It has taken six years to develop the proposed National Environmental Standard for Plantation Forestry (NES-PF), which aims to remove unwarranted variation and promote consistent planning rules for plantation forestry across regions.
The NES-PF seeks to achieve this by establishing a technical standard for plantation forestry activities (determining when an activity is permitted or requires consent), which will supersede rules for plantation forestry in district or regional plans. The goal is that forest owners who operate across district or regional boundaries will no longer need to comply with two or more planning systems.
“Plantation forestry” has been defined in the draft rules as at least one hectare of planted forest cover that has been or will be harvested, including all associated internal infrastructure. There are certain exclusions, such as fruit and nut crops and nurseries and seed orchards.
Mechanically, the NES-PF will work by setting activity-specific rules for eight “core activities” related to plantation forestry in order to manage adverse environmental effects from the activities. The core activities cover the whole plantation life cycle, and are: mechanical land preparation, afforestation, earthworks, forest quarrying, river crossings, pruning and thinning-to-waste, harvesting and replanting.
The approach of the NES-PF is that plantation forestry activities are permitted (i.e. will not require consent provided performance standards are met) where possible, but stricter standards and/or consent will be required where the activities would create adverse effects on the environment.
An essential element of the NES-PF is the use of environmental risk assessment tools, which assess the local environmental conditions. There are three tools: the Erosion Susceptibility Classification, the Fish Spawning Indicator and the Wilding Spread Risk Calculator. Forestry owners will need to come to grips with the how the environmental risk assessment tools apply to a site, in order to determine what measures/restrictions apply to their operations.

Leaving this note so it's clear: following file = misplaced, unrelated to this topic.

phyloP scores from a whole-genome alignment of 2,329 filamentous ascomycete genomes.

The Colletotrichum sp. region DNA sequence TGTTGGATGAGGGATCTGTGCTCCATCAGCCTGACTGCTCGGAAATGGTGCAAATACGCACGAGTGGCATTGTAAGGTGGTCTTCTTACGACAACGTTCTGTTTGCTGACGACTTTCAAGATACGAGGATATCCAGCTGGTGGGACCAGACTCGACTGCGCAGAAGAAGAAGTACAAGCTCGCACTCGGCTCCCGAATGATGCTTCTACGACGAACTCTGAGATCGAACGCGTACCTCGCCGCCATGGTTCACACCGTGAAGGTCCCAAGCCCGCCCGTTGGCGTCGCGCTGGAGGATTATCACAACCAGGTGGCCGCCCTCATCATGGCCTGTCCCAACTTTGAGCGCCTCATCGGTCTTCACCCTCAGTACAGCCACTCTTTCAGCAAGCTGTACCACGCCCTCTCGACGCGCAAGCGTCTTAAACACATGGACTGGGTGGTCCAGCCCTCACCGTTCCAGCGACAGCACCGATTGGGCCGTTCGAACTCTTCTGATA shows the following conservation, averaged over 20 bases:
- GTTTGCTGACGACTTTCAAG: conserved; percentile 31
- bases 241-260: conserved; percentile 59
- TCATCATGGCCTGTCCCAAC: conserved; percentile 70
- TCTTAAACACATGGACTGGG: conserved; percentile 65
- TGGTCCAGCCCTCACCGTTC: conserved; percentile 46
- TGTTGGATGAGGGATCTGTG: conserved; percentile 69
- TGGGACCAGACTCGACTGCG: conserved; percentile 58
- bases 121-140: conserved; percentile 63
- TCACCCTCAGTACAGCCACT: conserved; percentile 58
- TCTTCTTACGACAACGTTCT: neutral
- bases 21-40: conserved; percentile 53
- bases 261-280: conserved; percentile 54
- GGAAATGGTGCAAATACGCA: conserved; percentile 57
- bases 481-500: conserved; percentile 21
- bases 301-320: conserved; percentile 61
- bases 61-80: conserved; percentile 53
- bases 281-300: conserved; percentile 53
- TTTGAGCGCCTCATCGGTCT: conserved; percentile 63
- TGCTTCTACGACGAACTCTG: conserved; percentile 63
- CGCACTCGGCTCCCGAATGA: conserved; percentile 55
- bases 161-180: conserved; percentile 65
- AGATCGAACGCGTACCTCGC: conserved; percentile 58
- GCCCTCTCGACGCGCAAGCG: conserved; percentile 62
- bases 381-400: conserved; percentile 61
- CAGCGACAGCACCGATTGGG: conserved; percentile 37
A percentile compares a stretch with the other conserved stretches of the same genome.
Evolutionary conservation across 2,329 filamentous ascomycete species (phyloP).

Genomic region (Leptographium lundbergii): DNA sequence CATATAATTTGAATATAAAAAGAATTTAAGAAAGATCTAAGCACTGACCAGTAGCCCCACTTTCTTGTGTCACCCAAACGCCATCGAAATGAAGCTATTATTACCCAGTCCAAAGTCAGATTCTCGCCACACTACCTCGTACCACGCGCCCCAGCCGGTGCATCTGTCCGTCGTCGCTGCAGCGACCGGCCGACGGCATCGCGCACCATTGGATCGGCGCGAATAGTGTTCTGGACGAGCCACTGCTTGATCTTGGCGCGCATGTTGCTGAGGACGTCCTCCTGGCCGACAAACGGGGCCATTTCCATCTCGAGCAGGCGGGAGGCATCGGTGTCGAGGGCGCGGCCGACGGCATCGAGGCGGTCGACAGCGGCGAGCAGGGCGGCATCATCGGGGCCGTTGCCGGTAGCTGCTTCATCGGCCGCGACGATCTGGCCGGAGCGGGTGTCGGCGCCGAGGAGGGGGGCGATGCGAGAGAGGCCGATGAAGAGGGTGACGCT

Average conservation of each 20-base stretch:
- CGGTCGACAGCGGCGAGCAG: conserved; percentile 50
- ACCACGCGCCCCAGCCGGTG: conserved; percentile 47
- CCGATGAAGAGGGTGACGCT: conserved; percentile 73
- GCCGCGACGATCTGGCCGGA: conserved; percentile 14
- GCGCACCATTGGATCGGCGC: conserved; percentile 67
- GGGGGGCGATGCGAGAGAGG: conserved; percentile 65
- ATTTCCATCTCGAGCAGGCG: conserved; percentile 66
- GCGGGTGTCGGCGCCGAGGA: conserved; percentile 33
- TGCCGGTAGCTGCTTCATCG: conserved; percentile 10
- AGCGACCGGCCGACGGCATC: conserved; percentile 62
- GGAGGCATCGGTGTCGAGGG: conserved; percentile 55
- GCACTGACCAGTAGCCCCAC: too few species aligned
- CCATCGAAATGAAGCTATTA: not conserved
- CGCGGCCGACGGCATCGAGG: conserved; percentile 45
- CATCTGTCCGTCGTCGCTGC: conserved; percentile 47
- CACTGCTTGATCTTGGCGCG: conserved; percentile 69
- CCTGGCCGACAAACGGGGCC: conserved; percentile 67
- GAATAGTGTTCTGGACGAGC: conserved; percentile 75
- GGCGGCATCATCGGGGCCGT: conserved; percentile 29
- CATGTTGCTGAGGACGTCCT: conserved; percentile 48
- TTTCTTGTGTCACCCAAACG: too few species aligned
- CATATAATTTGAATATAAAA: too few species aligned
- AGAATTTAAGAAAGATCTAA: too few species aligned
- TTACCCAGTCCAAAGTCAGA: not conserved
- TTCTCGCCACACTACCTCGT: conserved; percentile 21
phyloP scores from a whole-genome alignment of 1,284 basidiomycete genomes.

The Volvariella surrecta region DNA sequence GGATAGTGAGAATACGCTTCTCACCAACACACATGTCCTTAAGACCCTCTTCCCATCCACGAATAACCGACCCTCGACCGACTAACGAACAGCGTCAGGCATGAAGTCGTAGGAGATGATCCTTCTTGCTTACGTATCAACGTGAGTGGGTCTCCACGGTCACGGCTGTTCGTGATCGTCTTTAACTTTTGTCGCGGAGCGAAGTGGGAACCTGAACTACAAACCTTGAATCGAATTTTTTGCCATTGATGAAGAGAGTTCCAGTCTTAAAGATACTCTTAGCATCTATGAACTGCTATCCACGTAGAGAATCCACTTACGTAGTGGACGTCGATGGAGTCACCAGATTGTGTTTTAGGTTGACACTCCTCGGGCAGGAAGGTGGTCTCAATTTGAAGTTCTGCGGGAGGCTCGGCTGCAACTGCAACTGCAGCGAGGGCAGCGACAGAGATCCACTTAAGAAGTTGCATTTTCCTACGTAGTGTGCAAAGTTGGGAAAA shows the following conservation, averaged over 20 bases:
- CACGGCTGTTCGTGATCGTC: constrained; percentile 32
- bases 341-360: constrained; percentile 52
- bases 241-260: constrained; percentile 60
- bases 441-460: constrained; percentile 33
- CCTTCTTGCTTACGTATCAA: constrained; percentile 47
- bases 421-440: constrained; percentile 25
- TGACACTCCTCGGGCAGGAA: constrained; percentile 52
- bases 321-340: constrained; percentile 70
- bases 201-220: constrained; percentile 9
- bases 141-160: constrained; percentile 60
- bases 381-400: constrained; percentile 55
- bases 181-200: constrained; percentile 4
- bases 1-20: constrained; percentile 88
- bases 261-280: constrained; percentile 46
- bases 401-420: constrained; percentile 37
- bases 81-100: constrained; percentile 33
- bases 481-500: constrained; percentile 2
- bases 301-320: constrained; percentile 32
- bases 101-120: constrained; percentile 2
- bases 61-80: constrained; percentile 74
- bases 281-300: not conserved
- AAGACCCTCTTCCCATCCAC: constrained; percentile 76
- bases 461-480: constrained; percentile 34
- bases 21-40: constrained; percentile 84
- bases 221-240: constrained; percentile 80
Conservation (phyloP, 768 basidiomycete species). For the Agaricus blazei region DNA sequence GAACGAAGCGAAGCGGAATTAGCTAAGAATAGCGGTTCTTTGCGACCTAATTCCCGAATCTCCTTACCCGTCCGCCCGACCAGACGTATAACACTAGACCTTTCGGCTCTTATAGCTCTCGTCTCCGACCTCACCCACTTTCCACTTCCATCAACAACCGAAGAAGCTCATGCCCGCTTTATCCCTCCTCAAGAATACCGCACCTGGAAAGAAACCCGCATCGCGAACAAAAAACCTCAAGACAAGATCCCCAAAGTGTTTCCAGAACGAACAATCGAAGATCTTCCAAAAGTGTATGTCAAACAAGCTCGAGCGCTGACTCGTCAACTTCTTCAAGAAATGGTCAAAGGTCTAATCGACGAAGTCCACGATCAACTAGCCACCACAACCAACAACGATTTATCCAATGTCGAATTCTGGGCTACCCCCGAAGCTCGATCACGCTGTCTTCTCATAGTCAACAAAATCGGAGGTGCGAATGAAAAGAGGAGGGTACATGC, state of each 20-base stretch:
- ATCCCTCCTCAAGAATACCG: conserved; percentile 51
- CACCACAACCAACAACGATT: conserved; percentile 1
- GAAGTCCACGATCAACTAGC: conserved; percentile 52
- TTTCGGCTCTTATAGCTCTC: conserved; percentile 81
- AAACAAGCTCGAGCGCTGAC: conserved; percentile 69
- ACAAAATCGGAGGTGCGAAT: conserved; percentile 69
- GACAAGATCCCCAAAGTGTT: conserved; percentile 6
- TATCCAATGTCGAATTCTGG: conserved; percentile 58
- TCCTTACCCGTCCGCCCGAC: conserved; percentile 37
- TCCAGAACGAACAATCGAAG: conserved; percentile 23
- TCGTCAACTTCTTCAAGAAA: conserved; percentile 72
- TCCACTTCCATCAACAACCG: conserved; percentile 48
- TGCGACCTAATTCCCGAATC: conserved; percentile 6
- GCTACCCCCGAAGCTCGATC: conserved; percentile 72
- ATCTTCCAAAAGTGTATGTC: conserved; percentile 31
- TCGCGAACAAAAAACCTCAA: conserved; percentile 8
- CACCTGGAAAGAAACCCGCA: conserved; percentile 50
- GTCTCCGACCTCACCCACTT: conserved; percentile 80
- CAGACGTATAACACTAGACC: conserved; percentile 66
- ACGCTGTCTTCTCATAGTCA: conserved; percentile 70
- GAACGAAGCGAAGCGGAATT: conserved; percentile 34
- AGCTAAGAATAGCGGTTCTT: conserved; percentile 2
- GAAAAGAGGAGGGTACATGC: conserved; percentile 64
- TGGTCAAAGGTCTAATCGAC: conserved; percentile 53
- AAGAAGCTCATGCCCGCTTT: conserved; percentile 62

There are some important general standards imposed under the core activity rules, for both permitted activities and where consent is required. In particular, all forest owners harvesting trees will need to prepare a Harvest Plan and in some cases a Sediment Control Plan, and when earthworks are carried out a Forest Quarry Management Plan will be required. These plans must be made available to councils at least 20 working days before a relevant activity is conducted.
Despite streamlining rules on a national level, the new regulations are heavy on paper work, and record keeping will be crucial.
What is the impact for forest owners with existing resource consents?
It is intended the NES-PF will only apply to new applications for resource consent lodged after it comes into effect, so existing resource consents/applications will not be affected. In limited circumstances where a council can review an existing resource consent under s 128 of the Resource Management Act 1991, the NES-PF might be considered in such a review.
On the other hand, where the conditions of an existing consent are more stringent than the NES-PF rules require, it is suggested that those consent holders should discuss the status of their consent with the consenting authority, and it may be sensible for forest owners to convert consents to the new regime.
MPI has said there will be a lead in time, 6-12 months after notification, before the regulations come into force, giving affected parties time to adapt to the new standards. Information and templates (for Harvest Plans etc.) will be available from MPI after notification, which is expected in April 2017.
If you would like to discuss the implications of the NES-PF for your current and future operations, or if you would like assistance with record-keeping, please contact Nicky McIndoe.
Find out more on the MPI website
Our thanks to Jessica Orsman for preparation of this newsflash.